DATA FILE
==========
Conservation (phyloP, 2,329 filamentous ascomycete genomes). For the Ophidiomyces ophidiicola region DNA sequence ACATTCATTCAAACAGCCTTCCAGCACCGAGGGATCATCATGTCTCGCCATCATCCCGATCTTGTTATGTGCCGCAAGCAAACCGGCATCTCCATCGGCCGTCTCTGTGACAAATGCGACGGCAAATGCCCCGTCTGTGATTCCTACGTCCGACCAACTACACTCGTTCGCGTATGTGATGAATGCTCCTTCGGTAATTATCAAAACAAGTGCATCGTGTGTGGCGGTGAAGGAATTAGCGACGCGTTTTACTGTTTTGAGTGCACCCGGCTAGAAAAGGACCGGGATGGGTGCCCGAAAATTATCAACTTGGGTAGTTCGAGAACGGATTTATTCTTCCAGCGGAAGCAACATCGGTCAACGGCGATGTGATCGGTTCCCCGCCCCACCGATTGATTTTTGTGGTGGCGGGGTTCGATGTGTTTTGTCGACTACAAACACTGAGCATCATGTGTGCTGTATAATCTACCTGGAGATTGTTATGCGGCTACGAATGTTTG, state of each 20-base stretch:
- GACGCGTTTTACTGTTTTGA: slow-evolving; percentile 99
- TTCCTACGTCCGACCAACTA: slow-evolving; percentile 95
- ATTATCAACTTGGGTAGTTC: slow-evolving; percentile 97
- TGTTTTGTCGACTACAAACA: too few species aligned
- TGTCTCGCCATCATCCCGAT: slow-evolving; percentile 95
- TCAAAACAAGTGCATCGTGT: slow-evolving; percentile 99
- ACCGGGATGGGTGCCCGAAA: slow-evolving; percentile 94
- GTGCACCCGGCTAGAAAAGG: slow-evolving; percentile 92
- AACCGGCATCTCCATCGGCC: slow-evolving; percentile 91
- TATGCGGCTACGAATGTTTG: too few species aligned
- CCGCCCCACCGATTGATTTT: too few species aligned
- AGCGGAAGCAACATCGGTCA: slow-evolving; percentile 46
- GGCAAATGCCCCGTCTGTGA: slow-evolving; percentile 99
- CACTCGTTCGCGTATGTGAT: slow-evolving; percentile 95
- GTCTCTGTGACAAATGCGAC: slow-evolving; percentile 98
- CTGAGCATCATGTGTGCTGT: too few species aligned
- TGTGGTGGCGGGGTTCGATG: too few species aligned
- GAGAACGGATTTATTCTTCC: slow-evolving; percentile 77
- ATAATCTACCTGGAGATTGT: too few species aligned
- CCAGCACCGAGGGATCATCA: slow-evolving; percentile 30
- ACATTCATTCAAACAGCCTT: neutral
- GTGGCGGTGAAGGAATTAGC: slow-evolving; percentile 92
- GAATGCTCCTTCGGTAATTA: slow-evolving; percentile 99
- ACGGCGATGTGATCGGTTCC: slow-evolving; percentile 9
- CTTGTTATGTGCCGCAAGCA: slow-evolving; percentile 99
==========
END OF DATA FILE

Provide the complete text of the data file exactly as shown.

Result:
Conservation (phyloP, 2,329 filamentous ascomycete genomes). For the Ophidiomyces ophidiicola region DNA sequence ACATTCATTCAAACAGCCTTCCAGCACCGAGGGATCATCATGTCTCGCCATCATCCCGATCTTGTTATGTGCCGCAAGCAAACCGGCATCTCCATCGGCCGTCTCTGTGACAAATGCGACGGCAAATGCCCCGTCTGTGATTCCTACGTCCGACCAACTACACTCGTTCGCGTATGTGATGAATGCTCCTTCGGTAATTATCAAAACAAGTGCATCGTGTGTGGCGGTGAAGGAATTAGCGACGCGTTTTACTGTTTTGAGTGCACCCGGCTAGAAAAGGACCGGGATGGGTGCCCGAAAATTATCAACTTGGGTAGTTCGAGAACGGATTTATTCTTCCAGCGGAAGCAACATCGGTCAACGGCGATGTGATCGGTTCCCCGCCCCACCGATTGATTTTTGTGGTGGCGGGGTTCGATGTGTTTTGTCGACTACAAACACTGAGCATCATGTGTGCTGTATAATCTACCTGGAGATTGTTATGCGGCTACGAATGTTTG, state of each 20-base stretch:
- GACGCGTTTTACTGTTTTGA: slow-evolving; percentile 99
- TTCCTACGTCCGACCAACTA: slow-evolving; percentile 95
- ATTATCAACTTGGGTAGTTC: slow-evolving; percentile 97
- TGTTTTGTCGACTACAAACA: too few species aligned
- TGTCTCGCCATCATCCCGAT: slow-evolving; percentile 95
- TCAAAACAAGTGCATCGTGT: slow-evolving; percentile 99
- ACCGGGATGGGTGCCCGAAA: slow-evolving; percentile 94
- GTGCACCCGGCTAGAAAAGG: slow-evolving; percentile 92
- AACCGGCATCTCCATCGGCC: slow-evolving; percentile 91
- TATGCGGCTACGAATGTTTG: too few species aligned
- CCGCCCCACCGATTGATTTT: too few species aligned
- AGCGGAAGCAACATCGGTCA: slow-evolving; percentile 46
- GGCAAATGCCCCGTCTGTGA: slow-evolving; percentile 99
- CACTCGTTCGCGTATGTGAT: slow-evolving; percentile 95
- GTCTCTGTGACAAATGCGAC: slow-evolving; percentile 98
- CTGAGCATCATGTGTGCTGT: too few species aligned
- TGTGGTGGCGGGGTTCGATG: too few species aligned
- GAGAACGGATTTATTCTTCC: slow-evolving; percentile 77
- ATAATCTACCTGGAGATTGT: too few species aligned
- CCAGCACCGAGGGATCATCA: slow-evolving; percentile 30
- ACATTCATTCAAACAGCCTT: neutral
- GTGGCGGTGAAGGAATTAGC: slow-evolving; percentile 92
- GAATGCTCCTTCGGTAATTA: slow-evolving; percentile 99
- ACGGCGATGTGATCGGTTCC: slow-evolving; percentile 9
- CTTGTTATGTGCCGCAAGCA: slow-evolving; percentile 99